NRF survey: Back-to-school shopping halfway complete for average family
WASHINGTON Though school bells in some areas of the country already have started to ring, most parents have a lot of shopping left to get kids ready for the first day of school.
According to the National Retail Federation’s latest Back-to-School/College Consumer Intentions and Actions survey, conducted by BIGresearch, the average American family had completed only 41.6% of their back-to-school shopping as of Aug. 11. Similarly, families of college students have completed 41% of their shopping. In addition, nearly one-third (30.5%) of families with school-aged children (K-12) haven’t even started their shopping.
According to NRF’s annual Back-to-School and Back-to-College surveys released in July, total back-to-school and back-to-college spending will reach $47.5 billion this year. According to the survey, families of students in grades K-12 will spend $548.72 on school merchandise, a decline of 7.7% from $594.24 in 2008. Families of college students will spend $618.12, up slightly from last year’s $599.38.
Meanwhile, those who have already begun their shopping said sales or coupons have influenced nearly half (47.8%) of purchases so far this season. And with everything taking a back seat to price this year, shoppers are keeping their eyes open for any and all special savings. According to the survey, 43.4 percent of back-to-school shoppers said coupons influenced them to shop at a particular store. Advertising inserts (42.1%), newspapers (32.2%), in-store promotions (32.1%), word of mouth (29.9%) and direct mail (16.2%) were also strong influencers in their decision on where to shop.
“Price is an important factor when it comes to back to school shopping, but there are other aspects to consider,” said Mike Gatti, executive director of the Retail Advertising and Marketing Association, a division of NRF. “Unique and creative marketing campaigns coupled with the right prices will be the key to driving sales as the summer comes to a close.”
Drug Store News launches new magazine
BOSTON An estimated 100 people gathered last Monday for the official launch of the latest member of The Drug Store News Group of publications.
Armada is a specialty pharmacy channel management organizationThe attendees, including some curious representatives of retail pharmacy chains, crowded into the Stone Room at the Westin Boston Waterfront for a reception to introduce Specialty Pharmacy magazine, which Drug Store News began printing under a partnership with specialty pharmacy channel management organization Armada Health Care.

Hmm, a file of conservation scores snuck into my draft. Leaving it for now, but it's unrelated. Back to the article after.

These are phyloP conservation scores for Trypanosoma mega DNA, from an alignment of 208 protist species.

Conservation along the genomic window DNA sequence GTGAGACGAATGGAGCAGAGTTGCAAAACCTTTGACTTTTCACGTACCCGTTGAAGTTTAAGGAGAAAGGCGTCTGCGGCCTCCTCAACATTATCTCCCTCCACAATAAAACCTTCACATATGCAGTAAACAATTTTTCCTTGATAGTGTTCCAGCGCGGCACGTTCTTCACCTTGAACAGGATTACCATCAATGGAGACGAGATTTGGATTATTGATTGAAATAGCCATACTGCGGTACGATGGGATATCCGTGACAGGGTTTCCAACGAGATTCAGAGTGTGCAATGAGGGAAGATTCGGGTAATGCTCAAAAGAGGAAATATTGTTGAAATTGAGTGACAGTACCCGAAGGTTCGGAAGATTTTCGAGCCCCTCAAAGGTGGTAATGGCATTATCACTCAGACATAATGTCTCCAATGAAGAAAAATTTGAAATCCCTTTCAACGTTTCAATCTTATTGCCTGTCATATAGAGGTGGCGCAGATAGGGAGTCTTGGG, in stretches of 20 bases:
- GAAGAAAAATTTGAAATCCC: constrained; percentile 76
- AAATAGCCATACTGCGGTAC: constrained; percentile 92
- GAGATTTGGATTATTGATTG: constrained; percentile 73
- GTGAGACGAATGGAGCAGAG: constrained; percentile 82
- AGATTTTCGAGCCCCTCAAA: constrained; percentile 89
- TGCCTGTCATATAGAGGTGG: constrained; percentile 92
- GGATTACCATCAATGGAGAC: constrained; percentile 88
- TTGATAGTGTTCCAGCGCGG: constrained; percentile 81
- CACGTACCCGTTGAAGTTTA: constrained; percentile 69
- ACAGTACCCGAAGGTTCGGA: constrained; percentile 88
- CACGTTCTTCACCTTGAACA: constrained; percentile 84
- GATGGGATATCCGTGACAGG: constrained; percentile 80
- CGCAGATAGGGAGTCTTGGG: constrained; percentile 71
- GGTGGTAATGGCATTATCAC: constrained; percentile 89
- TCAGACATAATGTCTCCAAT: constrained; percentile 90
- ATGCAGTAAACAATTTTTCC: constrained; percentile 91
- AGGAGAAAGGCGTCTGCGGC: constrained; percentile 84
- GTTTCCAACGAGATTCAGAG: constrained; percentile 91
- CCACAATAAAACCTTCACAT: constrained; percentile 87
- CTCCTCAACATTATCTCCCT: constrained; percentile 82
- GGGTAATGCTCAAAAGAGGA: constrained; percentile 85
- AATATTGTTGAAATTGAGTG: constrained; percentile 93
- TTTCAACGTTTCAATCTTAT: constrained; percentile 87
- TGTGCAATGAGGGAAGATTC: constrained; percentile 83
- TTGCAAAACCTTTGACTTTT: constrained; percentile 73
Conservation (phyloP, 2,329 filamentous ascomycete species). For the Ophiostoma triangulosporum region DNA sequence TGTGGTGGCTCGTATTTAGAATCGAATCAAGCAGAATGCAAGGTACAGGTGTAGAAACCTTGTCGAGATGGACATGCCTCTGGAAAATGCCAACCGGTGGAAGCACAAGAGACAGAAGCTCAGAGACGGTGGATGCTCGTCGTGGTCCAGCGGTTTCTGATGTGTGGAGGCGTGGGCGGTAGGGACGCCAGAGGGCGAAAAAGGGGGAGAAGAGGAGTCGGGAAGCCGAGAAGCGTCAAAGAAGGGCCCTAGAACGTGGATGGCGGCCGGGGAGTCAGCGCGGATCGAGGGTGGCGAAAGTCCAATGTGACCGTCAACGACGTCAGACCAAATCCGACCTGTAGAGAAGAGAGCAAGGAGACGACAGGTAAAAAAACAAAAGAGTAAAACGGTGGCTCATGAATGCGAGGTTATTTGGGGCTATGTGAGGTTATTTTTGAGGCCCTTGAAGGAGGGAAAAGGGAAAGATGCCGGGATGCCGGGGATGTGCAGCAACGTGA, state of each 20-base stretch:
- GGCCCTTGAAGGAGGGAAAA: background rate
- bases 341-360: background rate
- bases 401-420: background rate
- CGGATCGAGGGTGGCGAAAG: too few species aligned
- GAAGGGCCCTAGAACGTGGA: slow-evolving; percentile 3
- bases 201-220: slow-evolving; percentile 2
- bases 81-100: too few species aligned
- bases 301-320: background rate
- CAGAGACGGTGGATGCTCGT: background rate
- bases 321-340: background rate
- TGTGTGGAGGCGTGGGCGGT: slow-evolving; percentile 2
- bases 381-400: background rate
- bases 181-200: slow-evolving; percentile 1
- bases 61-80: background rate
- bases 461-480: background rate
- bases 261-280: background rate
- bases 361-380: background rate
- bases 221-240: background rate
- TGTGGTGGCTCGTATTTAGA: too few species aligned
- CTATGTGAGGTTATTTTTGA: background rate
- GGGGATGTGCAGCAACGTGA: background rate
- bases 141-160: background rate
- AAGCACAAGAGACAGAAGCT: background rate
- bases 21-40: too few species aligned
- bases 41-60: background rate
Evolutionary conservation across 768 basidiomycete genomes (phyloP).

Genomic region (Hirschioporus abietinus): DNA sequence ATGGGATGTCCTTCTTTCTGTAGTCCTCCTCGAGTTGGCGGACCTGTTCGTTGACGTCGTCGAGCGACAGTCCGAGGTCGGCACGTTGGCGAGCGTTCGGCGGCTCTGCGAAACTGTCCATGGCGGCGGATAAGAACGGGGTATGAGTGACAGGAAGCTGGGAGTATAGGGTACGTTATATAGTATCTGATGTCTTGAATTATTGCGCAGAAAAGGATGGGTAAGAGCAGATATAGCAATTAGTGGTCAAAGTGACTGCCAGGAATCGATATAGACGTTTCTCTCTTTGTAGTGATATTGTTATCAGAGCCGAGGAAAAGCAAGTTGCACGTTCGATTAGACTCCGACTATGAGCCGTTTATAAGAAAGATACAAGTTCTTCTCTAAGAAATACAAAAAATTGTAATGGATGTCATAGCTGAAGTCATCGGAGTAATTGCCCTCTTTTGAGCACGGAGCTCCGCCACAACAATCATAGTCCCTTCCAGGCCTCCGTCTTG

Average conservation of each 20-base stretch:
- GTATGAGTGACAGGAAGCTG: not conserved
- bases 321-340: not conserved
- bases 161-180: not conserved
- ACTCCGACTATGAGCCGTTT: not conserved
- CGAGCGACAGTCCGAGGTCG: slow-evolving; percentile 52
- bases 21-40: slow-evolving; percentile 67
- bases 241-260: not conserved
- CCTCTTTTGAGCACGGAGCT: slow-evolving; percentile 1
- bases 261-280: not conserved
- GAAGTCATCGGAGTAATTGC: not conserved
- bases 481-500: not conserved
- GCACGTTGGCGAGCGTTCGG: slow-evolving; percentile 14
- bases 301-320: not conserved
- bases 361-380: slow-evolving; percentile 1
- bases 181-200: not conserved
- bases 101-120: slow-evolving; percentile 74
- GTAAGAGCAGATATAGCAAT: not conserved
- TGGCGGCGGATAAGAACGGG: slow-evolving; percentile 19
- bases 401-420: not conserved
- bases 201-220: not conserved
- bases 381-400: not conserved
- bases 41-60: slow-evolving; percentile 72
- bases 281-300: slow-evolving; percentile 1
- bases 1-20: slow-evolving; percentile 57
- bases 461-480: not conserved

“When people outside of the business ask me what specialty pharmacy is, I try to keep the answer as simple as possible: I tell them it’s about patients with complex, chronic conditions; I tell them it’s about extremely complex, high-cost drugs,” Drug Store News editor-in-chief Rob Eder said in a speech at the reception. “And because of that, every single touch point of the operation, from managing the network, the utilization management, formulary management, sourcing the drugs, the buy and bill, the benefit design, the dispensing and fulfillment, the claims adjudication, etc. — all of it is more complex. So, that is our mission: to make a very complex business easier for the people who make their living in that business.”
Associate publisher Wayne Bennett noted the drug-development environment that has helped contribute to the rapid growth of specialty pharmacy.
“Our new publication, Specialty Pharmacy, will add to the broad portfolio of pharmacy publications published by the Drug Store News Group,” Bennett said. “As three-quarters of all new drugs currently in the drug development pipeline are biotech products, and the market for these products will grow by $40 billion in just a few short years, Specialty Pharmacy will be the voice for all stakeholders in this rapidly growing area of pharmacy care. We will also be collaborating with Armada Health Care, who has led in providing innovative solutions to make the specialty pharmacy market work more efficiently.”
Specialty products — most of them biotech drugs — have experienced rapid growth lately, generating just under $60 billion in U.S. sales last year, Specialty Pharmacy reported in its inaugural issue, and growing by 8.8% year-over-year, compared to 4.4% for traditional drugs. Meanwhile, two specialty pharmacies — Swartz Creek, Mich.-based Diplomat Specialty Pharmacy and Fort Lauderdale, Fla.-based Commcare Pharmacy — made Inc. magazine’s list of the top 500 fastest-growing private companies in the country for 2009.
“My colleagues and I are very enthusiastic about our collaboration with Drug?Store News to launch Specialty Pharmacy magazine. We are confident that this publication will become the media voice for this emerging segment of health care, while fostering a better understanding of the value proposition that specialty pharmacies offer to such key stakeholders as Pharma/Biotech, payers, prescribers and most importantly patients,” said Lawrence S. Irene, RPh, CEO Armada Health Care.
Warning label updated for immunosuppressant drug CellCept
ROCKVILLE, Md. Reports of a type of anemia have prompted changes to the warning label of a drug used to prevent the immune system from rejecting transplanted organs.
The Food and Drug Administration announced Friday that patients using CellCept (mycophenolate mofetil) had reported cases of pure red cell aplasia, which causes selective reduction of red blood cell precursors in the bone marrow. Patients with PRCA may experience fatigue, lethargy and pale skin.
Swiss drug maker Roche manufactures CellCept, and several generic drug companies make their own versions.
In July, the FDA required changes to the labeling of several immunosuppressant drugs, including CellCept, following reports of opportunistic viral infections among patients using them.